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Sublime Spirits:

The Dutch Masters


My love of the Dutch Masters may be innate since I am half-Dutch and my father’s people were not very far removed from their Old Country ancestry. Regardless of my cultural background, I find the art of these masters to be magnificent. They are many in number, these extraordinary painters from what is referred to as the Dutch Golden Age. In Dutch, the term is Gouden Eeuw.


This era of exquisite painting took place largely during the 17th century, a time when the Dutch soared in the arenas of commerce, science, military prowess, and art. A major portion of this prolific phase occurred during The Eighty Years War, from 1568-1648.

That war was a tangled web of revolt for independence from Philip II of Spain, the king of the Habsburg Netherlands. There were Seventeen Provinces doing battle against this sovereign for their independence. Those lands comprise present-day Belgium, Luxembourg, the Netherlands, and the former départements of Nord-Pas-de-Calais and Picardy which have become merged into the region of Hauts-de-France.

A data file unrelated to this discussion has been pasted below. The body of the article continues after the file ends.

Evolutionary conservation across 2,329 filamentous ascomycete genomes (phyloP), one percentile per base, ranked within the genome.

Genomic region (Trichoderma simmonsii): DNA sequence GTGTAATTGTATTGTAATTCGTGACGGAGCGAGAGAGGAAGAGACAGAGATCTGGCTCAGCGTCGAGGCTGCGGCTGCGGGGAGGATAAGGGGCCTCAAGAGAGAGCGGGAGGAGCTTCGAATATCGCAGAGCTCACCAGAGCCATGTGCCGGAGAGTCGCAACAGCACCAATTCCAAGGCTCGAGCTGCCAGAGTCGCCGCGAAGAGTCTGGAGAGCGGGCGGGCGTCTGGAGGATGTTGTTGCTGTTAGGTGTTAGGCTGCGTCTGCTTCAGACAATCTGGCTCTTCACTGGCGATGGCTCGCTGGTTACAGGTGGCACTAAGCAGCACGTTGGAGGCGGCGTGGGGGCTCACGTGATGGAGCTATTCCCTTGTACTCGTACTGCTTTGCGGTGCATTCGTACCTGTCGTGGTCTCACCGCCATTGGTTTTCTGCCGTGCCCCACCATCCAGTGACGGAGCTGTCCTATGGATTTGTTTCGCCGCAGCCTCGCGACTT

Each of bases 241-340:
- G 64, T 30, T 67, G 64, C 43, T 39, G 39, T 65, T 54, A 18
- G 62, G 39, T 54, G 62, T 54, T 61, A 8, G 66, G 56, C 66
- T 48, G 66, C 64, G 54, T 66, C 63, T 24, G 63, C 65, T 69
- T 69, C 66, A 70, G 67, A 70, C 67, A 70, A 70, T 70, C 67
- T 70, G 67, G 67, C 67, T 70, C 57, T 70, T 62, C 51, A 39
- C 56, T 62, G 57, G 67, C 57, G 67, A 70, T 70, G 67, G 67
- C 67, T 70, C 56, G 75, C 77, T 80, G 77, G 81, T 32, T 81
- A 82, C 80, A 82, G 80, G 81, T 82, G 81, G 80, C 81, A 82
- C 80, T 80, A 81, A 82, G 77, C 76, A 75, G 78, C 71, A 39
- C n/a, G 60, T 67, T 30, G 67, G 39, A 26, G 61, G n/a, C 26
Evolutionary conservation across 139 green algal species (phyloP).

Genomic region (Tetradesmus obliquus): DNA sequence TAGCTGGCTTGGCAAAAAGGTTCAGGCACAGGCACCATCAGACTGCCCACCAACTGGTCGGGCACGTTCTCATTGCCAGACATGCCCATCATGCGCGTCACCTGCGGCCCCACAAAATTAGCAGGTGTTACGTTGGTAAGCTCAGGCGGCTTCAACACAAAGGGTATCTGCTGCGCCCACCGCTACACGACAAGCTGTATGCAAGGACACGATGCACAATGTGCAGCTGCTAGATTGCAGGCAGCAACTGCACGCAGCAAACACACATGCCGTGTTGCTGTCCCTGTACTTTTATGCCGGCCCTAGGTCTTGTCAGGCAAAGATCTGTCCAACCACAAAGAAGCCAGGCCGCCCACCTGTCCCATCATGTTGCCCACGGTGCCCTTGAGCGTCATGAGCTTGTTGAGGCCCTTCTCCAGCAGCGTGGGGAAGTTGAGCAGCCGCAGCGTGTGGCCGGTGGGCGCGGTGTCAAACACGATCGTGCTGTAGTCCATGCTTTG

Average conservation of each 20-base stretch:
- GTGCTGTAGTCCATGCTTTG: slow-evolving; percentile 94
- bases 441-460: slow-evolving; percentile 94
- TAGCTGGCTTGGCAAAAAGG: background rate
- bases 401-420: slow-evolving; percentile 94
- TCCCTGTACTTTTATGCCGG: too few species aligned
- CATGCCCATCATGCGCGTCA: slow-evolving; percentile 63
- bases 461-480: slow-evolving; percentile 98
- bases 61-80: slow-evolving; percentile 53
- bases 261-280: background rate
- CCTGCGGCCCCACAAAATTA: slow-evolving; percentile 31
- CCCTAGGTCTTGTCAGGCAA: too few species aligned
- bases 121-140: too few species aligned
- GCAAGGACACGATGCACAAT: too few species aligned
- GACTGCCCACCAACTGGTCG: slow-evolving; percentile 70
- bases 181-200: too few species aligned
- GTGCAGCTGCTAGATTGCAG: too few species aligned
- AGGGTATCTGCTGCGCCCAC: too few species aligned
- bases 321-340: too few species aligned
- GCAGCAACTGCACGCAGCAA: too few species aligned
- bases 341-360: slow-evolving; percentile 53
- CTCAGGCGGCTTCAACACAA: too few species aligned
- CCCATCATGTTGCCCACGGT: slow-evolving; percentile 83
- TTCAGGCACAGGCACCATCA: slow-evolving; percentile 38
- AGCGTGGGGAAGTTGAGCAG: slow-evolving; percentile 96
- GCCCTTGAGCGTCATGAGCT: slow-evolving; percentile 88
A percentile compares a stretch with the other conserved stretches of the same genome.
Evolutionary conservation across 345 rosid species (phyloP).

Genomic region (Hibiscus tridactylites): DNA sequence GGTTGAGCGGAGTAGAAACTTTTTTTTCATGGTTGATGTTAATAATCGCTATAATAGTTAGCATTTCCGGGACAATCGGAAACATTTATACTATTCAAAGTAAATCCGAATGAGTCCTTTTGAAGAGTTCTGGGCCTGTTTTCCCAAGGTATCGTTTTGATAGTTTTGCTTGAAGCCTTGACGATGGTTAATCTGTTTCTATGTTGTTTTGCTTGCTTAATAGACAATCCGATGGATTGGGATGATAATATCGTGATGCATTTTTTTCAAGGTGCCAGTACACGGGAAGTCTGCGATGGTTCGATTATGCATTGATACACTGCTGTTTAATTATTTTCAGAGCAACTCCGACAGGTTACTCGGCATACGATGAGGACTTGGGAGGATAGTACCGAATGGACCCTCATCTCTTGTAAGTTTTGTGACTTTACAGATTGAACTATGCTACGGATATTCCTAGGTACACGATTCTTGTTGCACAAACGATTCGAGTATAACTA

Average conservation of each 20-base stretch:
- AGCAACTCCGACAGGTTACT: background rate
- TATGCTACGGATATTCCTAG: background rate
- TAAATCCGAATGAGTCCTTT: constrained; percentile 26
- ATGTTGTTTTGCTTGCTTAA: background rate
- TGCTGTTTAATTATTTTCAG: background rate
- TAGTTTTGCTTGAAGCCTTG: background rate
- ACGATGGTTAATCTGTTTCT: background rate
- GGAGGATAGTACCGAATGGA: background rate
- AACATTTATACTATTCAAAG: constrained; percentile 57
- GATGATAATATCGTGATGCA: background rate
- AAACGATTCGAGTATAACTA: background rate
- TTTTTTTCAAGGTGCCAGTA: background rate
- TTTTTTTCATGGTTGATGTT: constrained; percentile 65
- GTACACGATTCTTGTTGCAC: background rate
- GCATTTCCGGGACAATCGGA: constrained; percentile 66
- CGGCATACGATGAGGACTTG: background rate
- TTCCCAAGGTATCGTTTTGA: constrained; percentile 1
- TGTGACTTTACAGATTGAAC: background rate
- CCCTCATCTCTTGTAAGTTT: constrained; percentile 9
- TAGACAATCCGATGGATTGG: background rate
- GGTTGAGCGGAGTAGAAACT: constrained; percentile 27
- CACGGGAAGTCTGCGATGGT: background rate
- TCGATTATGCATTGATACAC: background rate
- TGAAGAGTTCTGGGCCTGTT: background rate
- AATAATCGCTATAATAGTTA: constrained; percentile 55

How wartime affected these painters is unknown, but the dynamic spirit and sense of stable autonomy among these artists are redolent in their work: Dutch society was depicted with vibrant detail in alluring vignettes; landscapes and seascapes were envisioned as worlds unto their own.


The hardy determination of the Dutch painters to illustrate the world around them, with precision and poetic imagery, that artistry was typical of the type of industrious fortitude among the people, from “the Old Country.” To work, and not work well: this deficiency was close to immoral.

The quiet reverence, attentive piety and practical prosperity of these Dutchmen infused their paintings and gave to their works the sense of affluence and dynamic force that their country was also so industriously achieving. Their images are tactile creations, intermixed with the symbolism that has long intrigued art historians. Sensory effects combine with imagery, shadow plays with light, social status is exuded through portraiture — for only people of means could afford to immortalize their likenesses in oils.